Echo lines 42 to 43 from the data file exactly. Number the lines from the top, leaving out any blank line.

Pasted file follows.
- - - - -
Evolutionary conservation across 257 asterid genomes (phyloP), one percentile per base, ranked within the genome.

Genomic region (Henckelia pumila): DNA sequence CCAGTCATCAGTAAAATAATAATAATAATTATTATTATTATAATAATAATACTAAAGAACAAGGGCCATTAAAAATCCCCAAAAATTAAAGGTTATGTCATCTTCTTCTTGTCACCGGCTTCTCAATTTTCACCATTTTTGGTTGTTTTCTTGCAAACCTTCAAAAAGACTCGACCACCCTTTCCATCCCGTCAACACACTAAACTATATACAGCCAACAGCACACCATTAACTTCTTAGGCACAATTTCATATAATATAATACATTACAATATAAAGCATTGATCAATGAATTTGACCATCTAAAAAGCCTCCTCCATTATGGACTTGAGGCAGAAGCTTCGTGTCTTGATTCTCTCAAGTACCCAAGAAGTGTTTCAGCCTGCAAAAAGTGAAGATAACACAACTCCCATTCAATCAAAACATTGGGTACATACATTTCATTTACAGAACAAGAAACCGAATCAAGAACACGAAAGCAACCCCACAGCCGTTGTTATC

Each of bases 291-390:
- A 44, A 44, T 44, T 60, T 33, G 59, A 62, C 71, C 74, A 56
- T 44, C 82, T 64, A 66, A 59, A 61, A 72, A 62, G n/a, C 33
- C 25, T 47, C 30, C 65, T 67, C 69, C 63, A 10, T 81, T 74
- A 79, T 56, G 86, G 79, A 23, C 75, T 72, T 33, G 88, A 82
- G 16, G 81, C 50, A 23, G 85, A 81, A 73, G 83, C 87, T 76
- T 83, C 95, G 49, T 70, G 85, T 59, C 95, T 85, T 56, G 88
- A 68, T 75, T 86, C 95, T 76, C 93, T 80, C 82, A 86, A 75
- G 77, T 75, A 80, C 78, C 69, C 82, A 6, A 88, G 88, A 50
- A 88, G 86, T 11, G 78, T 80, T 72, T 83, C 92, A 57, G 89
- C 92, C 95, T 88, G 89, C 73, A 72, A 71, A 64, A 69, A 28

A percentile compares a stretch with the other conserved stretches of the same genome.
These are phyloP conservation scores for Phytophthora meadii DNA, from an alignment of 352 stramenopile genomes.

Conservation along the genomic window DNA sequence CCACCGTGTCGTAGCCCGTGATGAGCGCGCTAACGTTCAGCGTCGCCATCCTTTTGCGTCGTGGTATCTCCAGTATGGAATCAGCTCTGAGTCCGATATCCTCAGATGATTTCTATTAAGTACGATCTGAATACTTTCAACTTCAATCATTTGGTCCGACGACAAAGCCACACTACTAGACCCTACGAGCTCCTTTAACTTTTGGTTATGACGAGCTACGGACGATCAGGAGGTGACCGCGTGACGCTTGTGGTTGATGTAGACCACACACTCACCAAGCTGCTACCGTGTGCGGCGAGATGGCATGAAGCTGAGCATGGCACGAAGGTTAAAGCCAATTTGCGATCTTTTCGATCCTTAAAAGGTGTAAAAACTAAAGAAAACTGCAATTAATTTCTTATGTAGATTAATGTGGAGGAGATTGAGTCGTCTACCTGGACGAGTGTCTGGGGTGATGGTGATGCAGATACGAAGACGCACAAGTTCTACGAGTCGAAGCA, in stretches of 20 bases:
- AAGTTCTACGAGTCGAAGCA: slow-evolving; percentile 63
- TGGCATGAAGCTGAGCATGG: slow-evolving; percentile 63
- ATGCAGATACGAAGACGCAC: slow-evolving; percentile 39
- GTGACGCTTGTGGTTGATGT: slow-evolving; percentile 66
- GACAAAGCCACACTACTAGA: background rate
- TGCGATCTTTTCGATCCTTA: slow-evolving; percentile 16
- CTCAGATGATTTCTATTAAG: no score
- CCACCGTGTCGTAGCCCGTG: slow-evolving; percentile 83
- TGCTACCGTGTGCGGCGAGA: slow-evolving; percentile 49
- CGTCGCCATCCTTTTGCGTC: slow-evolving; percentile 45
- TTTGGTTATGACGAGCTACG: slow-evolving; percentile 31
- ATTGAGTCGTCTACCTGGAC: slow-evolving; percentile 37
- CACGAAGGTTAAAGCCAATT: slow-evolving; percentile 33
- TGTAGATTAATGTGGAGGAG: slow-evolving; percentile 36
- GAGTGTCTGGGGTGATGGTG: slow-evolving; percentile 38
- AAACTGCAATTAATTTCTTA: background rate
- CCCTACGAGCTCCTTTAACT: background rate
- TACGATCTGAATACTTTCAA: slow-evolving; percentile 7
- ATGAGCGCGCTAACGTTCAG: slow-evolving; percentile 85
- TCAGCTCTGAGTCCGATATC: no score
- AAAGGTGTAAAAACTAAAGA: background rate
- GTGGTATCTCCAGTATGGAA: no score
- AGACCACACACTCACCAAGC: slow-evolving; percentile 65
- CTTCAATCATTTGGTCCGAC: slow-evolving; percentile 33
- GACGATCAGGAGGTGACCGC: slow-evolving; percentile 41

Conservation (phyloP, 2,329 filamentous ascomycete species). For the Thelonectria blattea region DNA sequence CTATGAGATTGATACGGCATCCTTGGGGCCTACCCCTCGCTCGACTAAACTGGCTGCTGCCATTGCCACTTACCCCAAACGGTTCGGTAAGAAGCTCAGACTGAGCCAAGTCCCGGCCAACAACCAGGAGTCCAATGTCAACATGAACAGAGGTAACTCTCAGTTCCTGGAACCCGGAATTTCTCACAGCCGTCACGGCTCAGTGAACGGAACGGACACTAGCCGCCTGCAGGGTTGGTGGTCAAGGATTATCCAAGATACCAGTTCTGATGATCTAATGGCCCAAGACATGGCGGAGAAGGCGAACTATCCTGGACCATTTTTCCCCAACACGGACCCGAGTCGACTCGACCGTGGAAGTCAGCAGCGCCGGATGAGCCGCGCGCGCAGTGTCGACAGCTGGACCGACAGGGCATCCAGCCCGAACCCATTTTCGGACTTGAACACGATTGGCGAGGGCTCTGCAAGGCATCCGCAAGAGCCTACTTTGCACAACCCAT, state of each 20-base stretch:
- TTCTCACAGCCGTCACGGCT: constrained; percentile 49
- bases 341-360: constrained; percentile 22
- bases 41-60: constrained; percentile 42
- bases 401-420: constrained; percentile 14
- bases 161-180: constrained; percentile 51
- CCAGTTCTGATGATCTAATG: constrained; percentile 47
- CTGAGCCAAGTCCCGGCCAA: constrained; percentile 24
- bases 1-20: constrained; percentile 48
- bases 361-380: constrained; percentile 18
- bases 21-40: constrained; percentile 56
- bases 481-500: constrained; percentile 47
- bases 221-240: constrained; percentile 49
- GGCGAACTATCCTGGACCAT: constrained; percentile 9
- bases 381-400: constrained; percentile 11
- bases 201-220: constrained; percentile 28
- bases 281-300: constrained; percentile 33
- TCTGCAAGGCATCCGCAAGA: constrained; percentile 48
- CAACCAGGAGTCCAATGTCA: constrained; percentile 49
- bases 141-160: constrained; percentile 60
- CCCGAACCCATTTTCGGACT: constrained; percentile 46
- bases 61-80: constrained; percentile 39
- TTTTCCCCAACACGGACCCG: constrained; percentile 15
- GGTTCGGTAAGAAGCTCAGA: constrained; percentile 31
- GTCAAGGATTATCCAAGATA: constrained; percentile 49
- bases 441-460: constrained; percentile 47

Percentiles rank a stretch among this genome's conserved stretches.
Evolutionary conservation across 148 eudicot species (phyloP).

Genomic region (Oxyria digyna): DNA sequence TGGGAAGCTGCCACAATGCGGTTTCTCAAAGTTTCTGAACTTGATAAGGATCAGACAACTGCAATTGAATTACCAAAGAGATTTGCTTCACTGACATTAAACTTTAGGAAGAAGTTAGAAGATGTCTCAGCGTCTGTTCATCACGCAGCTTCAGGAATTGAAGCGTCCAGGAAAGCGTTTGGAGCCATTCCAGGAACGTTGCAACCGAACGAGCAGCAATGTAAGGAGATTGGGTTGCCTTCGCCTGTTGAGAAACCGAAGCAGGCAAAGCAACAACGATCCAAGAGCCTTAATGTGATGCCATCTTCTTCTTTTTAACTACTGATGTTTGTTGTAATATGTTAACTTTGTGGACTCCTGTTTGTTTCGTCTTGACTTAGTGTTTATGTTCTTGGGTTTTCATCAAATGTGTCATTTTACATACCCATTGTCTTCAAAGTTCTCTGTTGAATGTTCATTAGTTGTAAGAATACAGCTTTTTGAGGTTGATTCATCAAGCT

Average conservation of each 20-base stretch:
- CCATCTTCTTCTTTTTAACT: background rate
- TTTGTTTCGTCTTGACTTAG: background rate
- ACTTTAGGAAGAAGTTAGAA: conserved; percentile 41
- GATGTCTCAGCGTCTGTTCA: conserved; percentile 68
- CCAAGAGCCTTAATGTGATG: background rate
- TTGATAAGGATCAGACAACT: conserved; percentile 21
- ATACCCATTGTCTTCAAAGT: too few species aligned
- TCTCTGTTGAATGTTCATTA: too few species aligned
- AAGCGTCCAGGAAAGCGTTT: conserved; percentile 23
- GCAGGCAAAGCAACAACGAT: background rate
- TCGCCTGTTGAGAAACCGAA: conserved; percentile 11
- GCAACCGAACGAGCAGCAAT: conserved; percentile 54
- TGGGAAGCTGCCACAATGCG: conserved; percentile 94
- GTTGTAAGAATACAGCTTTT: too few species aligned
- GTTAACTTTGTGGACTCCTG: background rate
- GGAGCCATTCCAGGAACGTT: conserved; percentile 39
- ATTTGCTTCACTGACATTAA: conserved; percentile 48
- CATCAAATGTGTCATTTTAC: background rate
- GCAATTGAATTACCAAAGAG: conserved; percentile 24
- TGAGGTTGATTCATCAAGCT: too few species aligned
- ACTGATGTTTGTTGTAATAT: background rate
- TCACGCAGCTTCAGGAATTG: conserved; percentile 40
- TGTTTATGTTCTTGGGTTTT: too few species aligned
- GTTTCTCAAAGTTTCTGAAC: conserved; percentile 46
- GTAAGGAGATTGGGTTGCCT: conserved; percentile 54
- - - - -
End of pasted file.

Conservation (phyloP, 2,329 filamentous ascomycete species). For the Thelonectria blattea region DNA sequence CTATGAGATTGATACGGCATCCTTGGGGCCTACCCCTCGCTCGACTAAACTGGCTGCTGCCATTGCCACTTACCCCAAACGGTTCGGTAAGAAGCTCAGACTGAGCCAAGTCCCGGCCAACAACCAGGAGTCCAATGTCAACATGAACAGAGGTAACTCTCAGTTCCTGGAACCCGGAATTTCTCACAGCCGTCACGGCTCAGTGAACGGAACGGACACTAGCCGCCTGCAGGGTTGGTGGTCAAGGATTATCCAAGATACCAGTTCTGATGATCTAATGGCCCAAGACATGGCGGAGAAGGCGAACTATCCTGGACCATTTTTCCCCAACACGGACCCGAGTCGACTCGACCGTGGAAGTCAGCAGCGCCGGATGAGCCGCGCGCGCAGTGTCGACAGCTGGACCGACAGGGCATCCAGCCCGAACCCATTTTCGGACTTGAACACGATTGGCGAGGGCTCTGCAAGGCATCCGCAAGAGCCTACTTTGCACAACCCAT, state of each 20-base stretch:
- TTCTCACAGCCGTCACGGCT: constrained; percentile 49